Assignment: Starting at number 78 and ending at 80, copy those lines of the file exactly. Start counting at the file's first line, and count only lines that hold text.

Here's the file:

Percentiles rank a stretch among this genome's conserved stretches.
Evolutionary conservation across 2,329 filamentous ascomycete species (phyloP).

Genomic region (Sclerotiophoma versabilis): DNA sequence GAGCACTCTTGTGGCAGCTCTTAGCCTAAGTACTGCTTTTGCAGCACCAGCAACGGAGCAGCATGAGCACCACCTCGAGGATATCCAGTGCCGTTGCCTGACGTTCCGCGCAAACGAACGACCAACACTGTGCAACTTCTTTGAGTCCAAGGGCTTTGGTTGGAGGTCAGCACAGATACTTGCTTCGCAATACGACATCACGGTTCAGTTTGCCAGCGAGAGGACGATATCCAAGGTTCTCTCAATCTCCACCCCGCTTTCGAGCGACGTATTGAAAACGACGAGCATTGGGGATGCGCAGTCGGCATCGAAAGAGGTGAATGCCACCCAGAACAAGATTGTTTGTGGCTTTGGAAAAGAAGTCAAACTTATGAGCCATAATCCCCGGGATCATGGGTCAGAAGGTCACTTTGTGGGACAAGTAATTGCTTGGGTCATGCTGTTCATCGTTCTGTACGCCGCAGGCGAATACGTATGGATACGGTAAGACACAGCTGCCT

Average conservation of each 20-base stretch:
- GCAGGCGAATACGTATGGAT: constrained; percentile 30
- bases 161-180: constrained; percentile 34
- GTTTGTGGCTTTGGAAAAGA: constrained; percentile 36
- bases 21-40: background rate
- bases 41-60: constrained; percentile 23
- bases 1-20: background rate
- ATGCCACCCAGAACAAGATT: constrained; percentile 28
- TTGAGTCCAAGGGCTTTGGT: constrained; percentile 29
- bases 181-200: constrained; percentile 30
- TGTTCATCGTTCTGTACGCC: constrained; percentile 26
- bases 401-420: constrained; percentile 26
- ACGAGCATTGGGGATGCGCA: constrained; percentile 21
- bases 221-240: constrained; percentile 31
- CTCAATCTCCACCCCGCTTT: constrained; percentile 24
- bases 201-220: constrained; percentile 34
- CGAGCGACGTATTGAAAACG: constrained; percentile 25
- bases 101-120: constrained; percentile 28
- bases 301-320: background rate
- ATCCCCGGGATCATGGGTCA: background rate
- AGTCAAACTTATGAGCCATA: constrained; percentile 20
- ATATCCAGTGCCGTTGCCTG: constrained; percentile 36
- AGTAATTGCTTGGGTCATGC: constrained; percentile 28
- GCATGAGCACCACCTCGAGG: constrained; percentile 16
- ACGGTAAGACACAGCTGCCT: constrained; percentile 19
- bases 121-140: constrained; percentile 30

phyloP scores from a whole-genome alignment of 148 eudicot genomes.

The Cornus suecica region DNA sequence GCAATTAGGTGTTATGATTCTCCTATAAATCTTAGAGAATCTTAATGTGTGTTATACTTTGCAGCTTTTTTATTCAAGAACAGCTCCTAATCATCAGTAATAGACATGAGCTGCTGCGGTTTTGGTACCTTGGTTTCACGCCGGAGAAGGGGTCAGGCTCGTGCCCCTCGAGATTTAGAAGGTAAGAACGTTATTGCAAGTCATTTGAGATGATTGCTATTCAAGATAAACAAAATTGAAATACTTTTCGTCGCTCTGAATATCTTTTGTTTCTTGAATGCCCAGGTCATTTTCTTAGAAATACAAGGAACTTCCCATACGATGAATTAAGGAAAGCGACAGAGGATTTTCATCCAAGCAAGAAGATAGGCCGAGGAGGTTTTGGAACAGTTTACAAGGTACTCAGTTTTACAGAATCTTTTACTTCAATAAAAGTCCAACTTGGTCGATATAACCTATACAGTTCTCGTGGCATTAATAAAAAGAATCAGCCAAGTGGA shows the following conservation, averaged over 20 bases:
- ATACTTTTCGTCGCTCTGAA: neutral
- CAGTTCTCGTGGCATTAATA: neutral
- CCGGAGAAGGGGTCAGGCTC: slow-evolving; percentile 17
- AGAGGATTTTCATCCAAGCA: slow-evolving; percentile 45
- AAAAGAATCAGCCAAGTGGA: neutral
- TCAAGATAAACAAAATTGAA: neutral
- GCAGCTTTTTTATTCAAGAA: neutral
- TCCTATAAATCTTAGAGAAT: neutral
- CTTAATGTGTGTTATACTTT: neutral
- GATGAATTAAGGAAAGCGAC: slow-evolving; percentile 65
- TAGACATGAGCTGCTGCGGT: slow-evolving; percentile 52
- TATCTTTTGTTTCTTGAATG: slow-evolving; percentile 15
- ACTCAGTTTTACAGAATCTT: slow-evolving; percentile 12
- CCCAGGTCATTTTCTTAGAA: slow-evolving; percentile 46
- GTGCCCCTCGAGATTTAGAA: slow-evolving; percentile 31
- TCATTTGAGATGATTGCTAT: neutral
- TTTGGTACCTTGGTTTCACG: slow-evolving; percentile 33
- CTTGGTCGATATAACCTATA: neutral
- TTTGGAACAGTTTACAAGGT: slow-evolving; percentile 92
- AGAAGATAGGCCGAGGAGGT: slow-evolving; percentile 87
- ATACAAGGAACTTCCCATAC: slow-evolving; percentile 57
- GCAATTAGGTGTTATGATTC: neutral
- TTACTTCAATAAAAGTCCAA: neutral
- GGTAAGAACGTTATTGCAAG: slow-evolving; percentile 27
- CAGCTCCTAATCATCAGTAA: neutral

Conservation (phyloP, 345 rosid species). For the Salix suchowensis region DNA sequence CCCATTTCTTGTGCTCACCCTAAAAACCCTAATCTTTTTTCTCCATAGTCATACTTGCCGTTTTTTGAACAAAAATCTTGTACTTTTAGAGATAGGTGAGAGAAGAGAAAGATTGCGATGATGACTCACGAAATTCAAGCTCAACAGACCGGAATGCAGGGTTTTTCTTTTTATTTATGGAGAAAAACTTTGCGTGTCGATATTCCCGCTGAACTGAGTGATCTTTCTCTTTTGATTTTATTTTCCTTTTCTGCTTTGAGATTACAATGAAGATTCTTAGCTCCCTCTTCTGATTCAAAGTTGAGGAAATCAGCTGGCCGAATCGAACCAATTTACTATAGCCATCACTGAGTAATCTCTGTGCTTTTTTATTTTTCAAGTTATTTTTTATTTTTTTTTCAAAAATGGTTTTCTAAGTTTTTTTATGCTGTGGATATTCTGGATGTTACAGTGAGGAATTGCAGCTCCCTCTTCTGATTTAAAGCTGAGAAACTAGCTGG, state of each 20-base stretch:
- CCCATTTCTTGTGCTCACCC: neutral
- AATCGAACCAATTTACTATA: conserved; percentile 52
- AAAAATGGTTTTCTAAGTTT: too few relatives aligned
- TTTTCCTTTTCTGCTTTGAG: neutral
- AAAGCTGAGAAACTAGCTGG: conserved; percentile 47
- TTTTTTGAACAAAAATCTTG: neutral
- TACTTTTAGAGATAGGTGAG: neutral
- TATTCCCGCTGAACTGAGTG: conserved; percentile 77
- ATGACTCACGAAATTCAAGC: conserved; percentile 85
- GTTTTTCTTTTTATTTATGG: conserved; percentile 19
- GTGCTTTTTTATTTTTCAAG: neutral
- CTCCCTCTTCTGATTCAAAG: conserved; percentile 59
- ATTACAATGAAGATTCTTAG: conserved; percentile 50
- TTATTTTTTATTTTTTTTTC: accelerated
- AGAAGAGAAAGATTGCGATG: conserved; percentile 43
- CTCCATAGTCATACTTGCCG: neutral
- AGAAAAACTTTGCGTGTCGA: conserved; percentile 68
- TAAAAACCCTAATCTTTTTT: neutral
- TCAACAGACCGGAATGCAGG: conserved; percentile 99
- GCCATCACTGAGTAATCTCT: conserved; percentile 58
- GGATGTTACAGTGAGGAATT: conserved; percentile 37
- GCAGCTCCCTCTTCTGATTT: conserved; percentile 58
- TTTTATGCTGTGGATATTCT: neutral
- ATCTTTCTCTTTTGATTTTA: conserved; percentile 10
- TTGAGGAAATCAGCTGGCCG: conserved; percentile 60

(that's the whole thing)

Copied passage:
- GGATGTTACAGTGAGGAATT: conserved; percentile 37
- GCAGCTCCCTCTTCTGATTT: conserved; percentile 58
- TTTTATGCTGTGGATATTCT: neutral